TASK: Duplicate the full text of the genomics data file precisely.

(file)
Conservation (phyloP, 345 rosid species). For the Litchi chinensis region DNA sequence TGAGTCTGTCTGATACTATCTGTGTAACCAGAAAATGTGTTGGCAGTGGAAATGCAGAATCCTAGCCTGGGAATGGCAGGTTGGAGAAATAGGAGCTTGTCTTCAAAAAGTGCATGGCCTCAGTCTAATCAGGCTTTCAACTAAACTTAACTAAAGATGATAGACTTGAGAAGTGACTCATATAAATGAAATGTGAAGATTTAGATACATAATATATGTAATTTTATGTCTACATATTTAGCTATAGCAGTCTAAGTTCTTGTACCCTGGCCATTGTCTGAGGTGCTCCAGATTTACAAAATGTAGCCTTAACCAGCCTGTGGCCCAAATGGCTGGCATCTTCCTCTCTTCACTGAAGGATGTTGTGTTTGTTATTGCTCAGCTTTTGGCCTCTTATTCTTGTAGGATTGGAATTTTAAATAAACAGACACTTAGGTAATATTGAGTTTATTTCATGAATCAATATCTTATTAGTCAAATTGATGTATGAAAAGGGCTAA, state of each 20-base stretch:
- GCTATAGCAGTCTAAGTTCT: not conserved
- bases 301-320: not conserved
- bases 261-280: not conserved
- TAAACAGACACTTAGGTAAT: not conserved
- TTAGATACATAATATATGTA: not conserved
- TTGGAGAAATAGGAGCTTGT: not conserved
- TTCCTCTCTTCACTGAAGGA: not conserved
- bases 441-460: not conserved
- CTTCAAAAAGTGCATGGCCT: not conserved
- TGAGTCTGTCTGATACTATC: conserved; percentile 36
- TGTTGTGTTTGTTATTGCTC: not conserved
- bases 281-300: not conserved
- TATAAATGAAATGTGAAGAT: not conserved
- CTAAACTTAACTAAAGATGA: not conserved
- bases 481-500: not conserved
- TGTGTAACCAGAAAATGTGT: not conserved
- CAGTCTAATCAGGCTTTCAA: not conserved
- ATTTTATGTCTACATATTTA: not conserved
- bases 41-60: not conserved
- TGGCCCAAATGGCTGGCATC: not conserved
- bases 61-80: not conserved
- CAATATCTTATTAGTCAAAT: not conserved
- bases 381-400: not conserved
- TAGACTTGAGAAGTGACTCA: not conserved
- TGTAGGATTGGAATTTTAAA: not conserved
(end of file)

Conservation (phyloP, 345 rosid species). For the Litchi chinensis region DNA sequence TGAGTCTGTCTGATACTATCTGTGTAACCAGAAAATGTGTTGGCAGTGGAAATGCAGAATCCTAGCCTGGGAATGGCAGGTTGGAGAAATAGGAGCTTGTCTTCAAAAAGTGCATGGCCTCAGTCTAATCAGGCTTTCAACTAAACTTAACTAAAGATGATAGACTTGAGAAGTGACTCATATAAATGAAATGTGAAGATTTAGATACATAATATATGTAATTTTATGTCTACATATTTAGCTATAGCAGTCTAAGTTCTTGTACCCTGGCCATTGTCTGAGGTGCTCCAGATTTACAAAATGTAGCCTTAACCAGCCTGTGGCCCAAATGGCTGGCATCTTCCTCTCTTCACTGAAGGATGTTGTGTTTGTTATTGCTCAGCTTTTGGCCTCTTATTCTTGTAGGATTGGAATTTTAAATAAACAGACACTTAGGTAATATTGAGTTTATTTCATGAATCAATATCTTATTAGTCAAATTGATGTATGAAAAGGGCTAA, state of each 20-base stretch:
- GCTATAGCAGTCTAAGTTCT: not conserved
- bases 301-320: not conserved
- bases 261-280: not conserved
- TAAACAGACACTTAGGTAAT: not conserved
- TTAGATACATAATATATGTA: not conserved
- TTGGAGAAATAGGAGCTTGT: not conserved
- TTCCTCTCTTCACTGAAGGA: not conserved
- bases 441-460: not conserved
- CTTCAAAAAGTGCATGGCCT: not conserved
- TGAGTCTGTCTGATACTATC: conserved; percentile 36
- TGTTGTGTTTGTTATTGCTC: not conserved
- bases 281-300: not conserved
- TATAAATGAAATGTGAAGAT: not conserved
- CTAAACTTAACTAAAGATGA: not conserved
- bases 481-500: not conserved
- TGTGTAACCAGAAAATGTGT: not conserved
- CAGTCTAATCAGGCTTTCAA: not conserved
- ATTTTATGTCTACATATTTA: not conserved
- bases 41-60: not conserved
- TGGCCCAAATGGCTGGCATC: not conserved
- bases 61-80: not conserved
- CAATATCTTATTAGTCAAAT: not conserved
- bases 381-400: not conserved
- TAGACTTGAGAAGTGACTCA: not conserved
- TGTAGGATTGGAATTTTAAA: not conserved